In lands of the Near East where it is hot by day and chill by night, workers still carry out the traditional tasks of their forefathers. Cereals are planted on the lowlands; fruits such as olives, figs and dates seem to grow everywhere. Grapes are an important product and today, as in the time of Jesus, vineyards splash dark green over low mountain slopes.
Chickens, goats and sheep still need tending. In many places plowing is done with the help of oxen as in the past.
National development programs, however, and the trend toward urban living, are catapulting more and more segments of these countries into the modern world. Young people especially are moving out of rural subsistence agriculture and into the cities where they work in non-traditional jobs and are exposed for the first time to movies, television and international news.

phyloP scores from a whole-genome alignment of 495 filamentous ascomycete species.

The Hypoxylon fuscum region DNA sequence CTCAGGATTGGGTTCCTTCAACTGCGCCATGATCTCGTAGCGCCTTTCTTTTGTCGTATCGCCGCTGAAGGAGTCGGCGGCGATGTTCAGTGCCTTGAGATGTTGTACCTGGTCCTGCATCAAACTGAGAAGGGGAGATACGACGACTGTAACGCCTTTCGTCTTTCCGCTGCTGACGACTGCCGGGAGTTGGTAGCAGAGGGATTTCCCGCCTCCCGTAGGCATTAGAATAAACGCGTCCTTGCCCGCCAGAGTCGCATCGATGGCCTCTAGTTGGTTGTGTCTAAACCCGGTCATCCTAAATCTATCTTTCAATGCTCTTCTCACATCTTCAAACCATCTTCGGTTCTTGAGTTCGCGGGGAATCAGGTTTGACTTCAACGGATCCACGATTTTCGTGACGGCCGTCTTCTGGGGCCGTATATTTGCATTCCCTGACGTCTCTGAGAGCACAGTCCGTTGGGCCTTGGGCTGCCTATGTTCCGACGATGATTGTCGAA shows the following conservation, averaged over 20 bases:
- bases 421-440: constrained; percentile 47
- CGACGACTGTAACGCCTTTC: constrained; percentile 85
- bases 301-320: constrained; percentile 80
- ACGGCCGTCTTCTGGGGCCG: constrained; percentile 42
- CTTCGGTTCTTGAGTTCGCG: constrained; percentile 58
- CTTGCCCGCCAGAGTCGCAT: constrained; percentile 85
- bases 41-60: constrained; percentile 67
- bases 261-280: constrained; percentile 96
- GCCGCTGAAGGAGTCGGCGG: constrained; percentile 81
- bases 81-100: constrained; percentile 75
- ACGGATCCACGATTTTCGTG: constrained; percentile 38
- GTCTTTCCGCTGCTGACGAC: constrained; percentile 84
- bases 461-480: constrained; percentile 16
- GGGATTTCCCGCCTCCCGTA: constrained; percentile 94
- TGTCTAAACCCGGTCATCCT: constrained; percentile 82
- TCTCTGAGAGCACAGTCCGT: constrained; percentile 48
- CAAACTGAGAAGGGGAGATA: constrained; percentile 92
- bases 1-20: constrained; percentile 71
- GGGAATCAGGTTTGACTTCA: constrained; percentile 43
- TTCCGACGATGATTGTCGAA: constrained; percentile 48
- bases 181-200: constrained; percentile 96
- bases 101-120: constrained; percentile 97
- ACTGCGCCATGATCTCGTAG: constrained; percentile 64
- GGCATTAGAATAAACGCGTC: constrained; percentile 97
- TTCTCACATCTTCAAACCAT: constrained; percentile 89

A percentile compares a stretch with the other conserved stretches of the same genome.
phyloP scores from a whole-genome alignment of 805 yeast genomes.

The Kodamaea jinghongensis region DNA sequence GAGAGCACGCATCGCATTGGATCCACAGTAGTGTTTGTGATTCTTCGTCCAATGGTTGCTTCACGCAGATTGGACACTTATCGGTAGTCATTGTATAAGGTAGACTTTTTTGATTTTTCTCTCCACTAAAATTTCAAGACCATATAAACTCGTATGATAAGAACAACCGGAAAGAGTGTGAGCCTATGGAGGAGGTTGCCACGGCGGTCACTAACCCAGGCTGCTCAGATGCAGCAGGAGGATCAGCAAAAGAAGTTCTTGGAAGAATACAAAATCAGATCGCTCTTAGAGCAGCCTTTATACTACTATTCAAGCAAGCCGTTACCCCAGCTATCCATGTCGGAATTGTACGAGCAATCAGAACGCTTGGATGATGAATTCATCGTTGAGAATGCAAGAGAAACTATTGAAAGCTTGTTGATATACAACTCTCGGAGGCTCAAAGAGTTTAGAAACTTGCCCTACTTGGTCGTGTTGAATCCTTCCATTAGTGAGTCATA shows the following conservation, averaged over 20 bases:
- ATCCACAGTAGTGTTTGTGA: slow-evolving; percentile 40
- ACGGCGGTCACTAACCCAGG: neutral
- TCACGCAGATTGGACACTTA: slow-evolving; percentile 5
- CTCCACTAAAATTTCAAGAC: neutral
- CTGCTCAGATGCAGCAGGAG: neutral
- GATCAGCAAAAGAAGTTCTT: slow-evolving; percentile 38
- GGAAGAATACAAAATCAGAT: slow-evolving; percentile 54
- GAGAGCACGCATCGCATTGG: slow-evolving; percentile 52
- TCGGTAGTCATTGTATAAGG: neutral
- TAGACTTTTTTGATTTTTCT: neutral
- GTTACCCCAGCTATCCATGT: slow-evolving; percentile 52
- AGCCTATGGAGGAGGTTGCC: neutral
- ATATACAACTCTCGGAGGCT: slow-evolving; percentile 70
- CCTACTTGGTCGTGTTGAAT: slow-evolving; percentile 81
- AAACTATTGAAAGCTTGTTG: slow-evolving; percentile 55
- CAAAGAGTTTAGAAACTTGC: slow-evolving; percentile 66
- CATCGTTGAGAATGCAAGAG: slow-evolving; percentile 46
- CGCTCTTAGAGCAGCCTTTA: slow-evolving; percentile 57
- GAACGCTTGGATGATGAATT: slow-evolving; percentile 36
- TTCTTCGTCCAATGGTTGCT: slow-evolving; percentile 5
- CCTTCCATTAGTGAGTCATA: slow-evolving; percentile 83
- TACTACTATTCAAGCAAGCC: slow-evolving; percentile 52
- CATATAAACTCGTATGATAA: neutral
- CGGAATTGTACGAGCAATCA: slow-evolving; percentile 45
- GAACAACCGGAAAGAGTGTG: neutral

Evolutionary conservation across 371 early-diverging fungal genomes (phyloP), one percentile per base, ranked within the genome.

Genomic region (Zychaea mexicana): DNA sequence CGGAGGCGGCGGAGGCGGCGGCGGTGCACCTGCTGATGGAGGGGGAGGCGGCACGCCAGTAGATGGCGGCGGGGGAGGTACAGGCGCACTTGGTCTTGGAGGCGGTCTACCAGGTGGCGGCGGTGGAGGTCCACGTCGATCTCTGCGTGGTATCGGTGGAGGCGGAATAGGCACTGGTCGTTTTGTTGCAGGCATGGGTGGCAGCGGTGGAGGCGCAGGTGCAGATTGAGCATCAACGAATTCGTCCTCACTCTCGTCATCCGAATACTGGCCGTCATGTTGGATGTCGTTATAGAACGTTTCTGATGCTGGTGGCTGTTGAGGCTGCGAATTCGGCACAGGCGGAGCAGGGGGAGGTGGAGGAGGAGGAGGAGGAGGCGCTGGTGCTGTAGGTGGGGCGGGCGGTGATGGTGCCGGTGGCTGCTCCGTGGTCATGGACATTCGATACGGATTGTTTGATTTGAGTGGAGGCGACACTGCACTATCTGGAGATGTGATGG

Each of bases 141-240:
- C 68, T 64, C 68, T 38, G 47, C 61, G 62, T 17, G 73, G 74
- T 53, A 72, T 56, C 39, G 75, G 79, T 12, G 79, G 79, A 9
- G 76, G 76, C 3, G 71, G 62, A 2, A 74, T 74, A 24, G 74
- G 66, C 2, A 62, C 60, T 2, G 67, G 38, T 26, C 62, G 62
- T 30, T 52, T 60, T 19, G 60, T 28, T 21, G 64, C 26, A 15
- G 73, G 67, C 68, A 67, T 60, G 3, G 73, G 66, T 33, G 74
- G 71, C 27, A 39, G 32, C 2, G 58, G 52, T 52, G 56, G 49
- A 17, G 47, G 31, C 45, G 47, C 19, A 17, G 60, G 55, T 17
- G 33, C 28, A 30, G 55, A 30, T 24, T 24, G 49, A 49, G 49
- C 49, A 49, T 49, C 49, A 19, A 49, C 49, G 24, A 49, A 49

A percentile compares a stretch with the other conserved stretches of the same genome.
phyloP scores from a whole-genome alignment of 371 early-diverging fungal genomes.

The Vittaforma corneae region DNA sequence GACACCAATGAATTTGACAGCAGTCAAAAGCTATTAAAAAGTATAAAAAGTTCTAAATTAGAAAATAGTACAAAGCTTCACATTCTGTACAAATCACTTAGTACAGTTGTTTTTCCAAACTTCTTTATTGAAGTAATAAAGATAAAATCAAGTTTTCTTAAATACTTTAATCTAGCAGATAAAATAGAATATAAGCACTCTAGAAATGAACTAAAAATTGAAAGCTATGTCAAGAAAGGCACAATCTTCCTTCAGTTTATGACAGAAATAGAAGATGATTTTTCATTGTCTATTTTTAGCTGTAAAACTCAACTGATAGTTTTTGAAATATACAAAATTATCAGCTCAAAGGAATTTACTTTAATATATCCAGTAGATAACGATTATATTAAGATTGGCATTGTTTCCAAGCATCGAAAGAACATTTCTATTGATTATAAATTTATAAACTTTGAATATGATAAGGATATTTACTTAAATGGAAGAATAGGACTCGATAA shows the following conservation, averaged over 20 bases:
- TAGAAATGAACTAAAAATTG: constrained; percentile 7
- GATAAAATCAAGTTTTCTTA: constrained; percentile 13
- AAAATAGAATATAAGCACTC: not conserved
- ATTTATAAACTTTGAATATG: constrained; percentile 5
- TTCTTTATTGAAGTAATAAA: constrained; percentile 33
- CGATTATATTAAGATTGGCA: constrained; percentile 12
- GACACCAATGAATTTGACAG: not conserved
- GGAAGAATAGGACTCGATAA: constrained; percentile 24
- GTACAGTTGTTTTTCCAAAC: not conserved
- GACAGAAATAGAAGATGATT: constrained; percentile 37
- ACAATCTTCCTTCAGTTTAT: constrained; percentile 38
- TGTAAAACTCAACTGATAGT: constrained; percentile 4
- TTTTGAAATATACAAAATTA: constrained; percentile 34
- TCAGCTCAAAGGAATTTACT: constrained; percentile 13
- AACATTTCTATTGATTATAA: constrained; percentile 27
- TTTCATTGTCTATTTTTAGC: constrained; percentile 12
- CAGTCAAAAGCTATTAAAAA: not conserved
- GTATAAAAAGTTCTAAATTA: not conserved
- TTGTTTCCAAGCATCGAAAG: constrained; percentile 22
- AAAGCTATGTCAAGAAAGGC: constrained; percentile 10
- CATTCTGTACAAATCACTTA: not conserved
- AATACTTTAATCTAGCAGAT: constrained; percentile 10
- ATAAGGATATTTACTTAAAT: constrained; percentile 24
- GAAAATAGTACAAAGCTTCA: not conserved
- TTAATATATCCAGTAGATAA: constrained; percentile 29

In Lebanon, Iran, Jordan, and almost every other Near Eastern country, courses in advanced technology, modern agricultural methods, and computer science are being taught. As a result, rapid social change is taking place throughout the Near East where peasants and potters are sharing nationalities with bankers and professors.
As all members of these societies work toward progress and a better quality of life, they can be comforted in their tasks by the teachings of Vatican Council II: While providing the substance of life for themselves and their families, men and women are performing their activities in a way which benefits society. They can justly consider that by their labor they are unfolding the Creators work to the realization in history of the Divine plan.
Ronnie Treanor is a graduate student in anthropology and writes for international development agencies.